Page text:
March 31, 2016:    Tomorrow (April 1) ownership of Bert Fish Medical Center, a community hospital in the Daytona Beach area of Florida, is set to transfer to Adventist Health System (AHS), the denomination’s largest health ministry. This merger has been on and off several times since 2010. The local government agency that owns the hospital voted last week (March 24) by five to one to go ahead with the deal after the Federal Trade Commission signed off on concerns about lack of competition, reported The Daytona Beach News-Journal.

AHS already operates five other hospitals in this area and several more in the larger central Florida region. It also sponsors the Adventist University of Health Sciences in Orlando, the largest city in the region.

Bert Fish Medical Center has been looking for a way to become part of a larger organization for several years. Throughout the United States hospitals find it increasingly difficult to operate as stand-alone institutions due to the costs involved in today’s high-tech health care and efforts by the Federal government to reduce deficits. Multi-hospital systems are believed to bring operating efficiencies and a larger base of resources for improvements and new technology purchases.

A 2010 deal with AHS fell apart when complaints were filed against the local government agency that owns Bert Fish Medical Center for negotiating the agreement in secret meetings in violation of a law that requires public sessions. Bert Fish then negotiated a deal with a commercial organization which merged soon thereafter with a larger corporation that vetoed the deal.

“Everybody … was excited about it” at the time of the original deal with AHS, the newspaper quoted Sue Williams, executive vice president of the local Chamber of Commerce. “I think that’s why we’re not hearing any negativity [this time]. I think it’s something that was the will of the community back then and it still is.”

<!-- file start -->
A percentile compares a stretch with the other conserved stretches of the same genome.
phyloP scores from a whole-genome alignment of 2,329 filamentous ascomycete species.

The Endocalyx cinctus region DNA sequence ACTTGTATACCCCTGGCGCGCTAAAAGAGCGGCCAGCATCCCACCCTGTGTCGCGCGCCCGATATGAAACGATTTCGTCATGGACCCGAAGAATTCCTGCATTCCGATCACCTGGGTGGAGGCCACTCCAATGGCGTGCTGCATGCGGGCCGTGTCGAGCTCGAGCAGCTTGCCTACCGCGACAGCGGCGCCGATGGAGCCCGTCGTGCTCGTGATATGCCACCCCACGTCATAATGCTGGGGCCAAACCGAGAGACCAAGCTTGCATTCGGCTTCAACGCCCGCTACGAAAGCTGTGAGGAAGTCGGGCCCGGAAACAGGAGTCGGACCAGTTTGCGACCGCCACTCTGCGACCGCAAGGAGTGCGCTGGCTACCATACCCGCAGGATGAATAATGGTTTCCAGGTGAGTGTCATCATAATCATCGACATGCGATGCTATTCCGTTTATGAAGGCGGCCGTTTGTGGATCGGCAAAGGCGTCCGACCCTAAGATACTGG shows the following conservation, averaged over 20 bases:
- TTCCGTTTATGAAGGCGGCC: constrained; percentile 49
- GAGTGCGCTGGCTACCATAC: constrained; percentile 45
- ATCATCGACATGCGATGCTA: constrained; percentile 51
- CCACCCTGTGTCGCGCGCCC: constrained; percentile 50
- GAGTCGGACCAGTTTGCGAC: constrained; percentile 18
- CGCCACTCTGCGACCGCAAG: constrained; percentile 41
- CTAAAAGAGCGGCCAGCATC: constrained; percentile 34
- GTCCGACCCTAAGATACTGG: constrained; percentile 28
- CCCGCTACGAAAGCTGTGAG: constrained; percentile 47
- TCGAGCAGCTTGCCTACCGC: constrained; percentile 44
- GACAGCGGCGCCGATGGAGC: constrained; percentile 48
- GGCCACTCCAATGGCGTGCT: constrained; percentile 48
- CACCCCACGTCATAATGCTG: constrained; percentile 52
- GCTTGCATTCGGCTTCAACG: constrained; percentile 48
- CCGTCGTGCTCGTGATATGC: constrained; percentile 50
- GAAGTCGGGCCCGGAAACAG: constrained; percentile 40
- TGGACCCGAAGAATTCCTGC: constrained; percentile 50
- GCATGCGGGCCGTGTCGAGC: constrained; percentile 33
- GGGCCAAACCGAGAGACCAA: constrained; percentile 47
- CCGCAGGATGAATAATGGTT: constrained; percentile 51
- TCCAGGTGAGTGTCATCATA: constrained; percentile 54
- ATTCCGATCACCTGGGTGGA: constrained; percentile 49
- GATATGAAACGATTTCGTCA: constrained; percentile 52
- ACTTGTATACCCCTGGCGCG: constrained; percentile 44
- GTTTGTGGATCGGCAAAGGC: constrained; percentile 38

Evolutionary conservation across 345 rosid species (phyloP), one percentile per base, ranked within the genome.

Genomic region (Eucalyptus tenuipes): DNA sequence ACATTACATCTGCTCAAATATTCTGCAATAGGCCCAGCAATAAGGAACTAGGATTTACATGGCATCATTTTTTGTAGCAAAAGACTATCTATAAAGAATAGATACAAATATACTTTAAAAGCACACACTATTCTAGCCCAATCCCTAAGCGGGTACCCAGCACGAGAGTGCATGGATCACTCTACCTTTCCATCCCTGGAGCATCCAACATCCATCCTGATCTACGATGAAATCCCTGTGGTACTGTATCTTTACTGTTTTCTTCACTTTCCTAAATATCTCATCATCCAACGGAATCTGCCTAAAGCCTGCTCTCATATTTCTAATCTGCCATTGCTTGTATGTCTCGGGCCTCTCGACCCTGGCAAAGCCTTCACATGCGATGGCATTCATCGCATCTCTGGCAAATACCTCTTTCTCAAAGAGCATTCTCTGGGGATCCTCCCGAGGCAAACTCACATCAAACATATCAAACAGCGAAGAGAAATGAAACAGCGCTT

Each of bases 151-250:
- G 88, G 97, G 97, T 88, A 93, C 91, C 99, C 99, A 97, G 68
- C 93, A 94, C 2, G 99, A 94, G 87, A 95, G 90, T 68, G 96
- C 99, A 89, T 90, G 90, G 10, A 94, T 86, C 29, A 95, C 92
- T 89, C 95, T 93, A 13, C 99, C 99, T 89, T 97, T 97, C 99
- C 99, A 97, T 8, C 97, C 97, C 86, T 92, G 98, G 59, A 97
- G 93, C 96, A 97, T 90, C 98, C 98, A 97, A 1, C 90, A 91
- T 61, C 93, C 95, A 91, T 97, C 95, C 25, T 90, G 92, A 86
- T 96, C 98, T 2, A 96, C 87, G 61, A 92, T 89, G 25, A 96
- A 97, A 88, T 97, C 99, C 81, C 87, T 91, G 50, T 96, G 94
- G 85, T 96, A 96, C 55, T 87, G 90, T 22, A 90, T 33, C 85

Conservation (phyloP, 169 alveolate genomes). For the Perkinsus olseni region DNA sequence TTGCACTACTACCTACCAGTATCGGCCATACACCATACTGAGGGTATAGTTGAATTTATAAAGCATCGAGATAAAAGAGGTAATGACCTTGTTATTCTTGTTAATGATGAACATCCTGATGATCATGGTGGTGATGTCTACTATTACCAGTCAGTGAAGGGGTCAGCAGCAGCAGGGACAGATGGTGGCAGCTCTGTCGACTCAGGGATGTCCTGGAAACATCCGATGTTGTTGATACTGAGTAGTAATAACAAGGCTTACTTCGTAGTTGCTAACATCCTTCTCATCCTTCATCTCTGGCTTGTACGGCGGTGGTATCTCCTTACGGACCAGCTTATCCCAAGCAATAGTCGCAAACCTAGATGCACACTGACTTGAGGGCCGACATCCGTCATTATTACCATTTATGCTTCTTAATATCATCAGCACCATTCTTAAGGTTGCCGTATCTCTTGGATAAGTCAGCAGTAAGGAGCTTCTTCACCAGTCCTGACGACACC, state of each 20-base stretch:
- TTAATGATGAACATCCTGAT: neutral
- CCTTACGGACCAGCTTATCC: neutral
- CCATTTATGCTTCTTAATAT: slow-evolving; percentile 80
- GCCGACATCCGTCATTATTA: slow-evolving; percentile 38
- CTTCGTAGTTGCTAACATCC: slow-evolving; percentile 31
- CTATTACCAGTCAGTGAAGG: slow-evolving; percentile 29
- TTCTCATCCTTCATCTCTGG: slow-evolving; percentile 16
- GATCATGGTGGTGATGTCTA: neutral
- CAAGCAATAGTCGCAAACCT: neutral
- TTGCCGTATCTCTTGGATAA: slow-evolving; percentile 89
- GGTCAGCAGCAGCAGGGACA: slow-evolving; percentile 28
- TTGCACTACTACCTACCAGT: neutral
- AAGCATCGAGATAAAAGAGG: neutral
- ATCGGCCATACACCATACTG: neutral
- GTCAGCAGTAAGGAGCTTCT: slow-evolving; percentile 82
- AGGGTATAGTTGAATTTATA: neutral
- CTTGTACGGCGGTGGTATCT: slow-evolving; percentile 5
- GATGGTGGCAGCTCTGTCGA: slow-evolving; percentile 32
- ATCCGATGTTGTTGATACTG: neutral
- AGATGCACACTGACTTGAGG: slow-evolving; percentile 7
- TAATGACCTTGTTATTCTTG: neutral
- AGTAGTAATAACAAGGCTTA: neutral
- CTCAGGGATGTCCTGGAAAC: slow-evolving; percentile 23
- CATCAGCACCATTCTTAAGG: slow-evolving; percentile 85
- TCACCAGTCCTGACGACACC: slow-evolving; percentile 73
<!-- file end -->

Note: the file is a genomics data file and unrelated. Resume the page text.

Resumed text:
The community hospital has been losing money for years. Its operating deficit reached $21 million in 2008, a difficult year for the American economy, and was $14.7 million last year, according to the newspaper. AHS had total revenues of $3.2 billion in the latest year on record (2013) and operates 44 hospitals across the U.S. south and Midwest, many of them community-based institutions.

There were details yet to be settled this week in the new deal between AHS and the Southeast Volusia County Hospital District, the local government entity that owns Bert Fish Medical Center. For one thing, the Florida attorney general has not yet signed-off on it, although the newspaper quoted a representative of the attorney general to the effect that with the Federal Trade Commission approval, the state would not block the merger.

AHS has agreed to pay the hospital district $40 million for a 25-year lease with an option to purchase the hospital, the newspaper reported. It also agreed to invest $35 million in maintenance needs and capital improvements over the next five years. The “district would contribute 90 percent of the taxes collected [in] the first year,” which was $15 million in 2015. “After that, the amount will decrease by 10 percent annually for seven years,” the newspaper said. It is unclear if this means ten percentage points per year, a reduction from 90 percent to 20 percent at the end of the seven years, or an actual 10 percent per year reduction from the first year’s total which would end up at about 43 percent of the starting amount at the end of the seven years.

Volusia County is on the Atlantic coast about 60 miles north of the Kennedy Space Center. It contains outer suburbs of the Orlando metropolitan region, a belt that runs more than 75 miles across the middle of the Florida peninsula with a population of more than three million. In the Orlando region are 76 Adventist congregations and 31,300 adherents, according to the 2010 United States Census of Religion. About a dozen of these congregations are in Volusia County with 2,300 of the total adherents.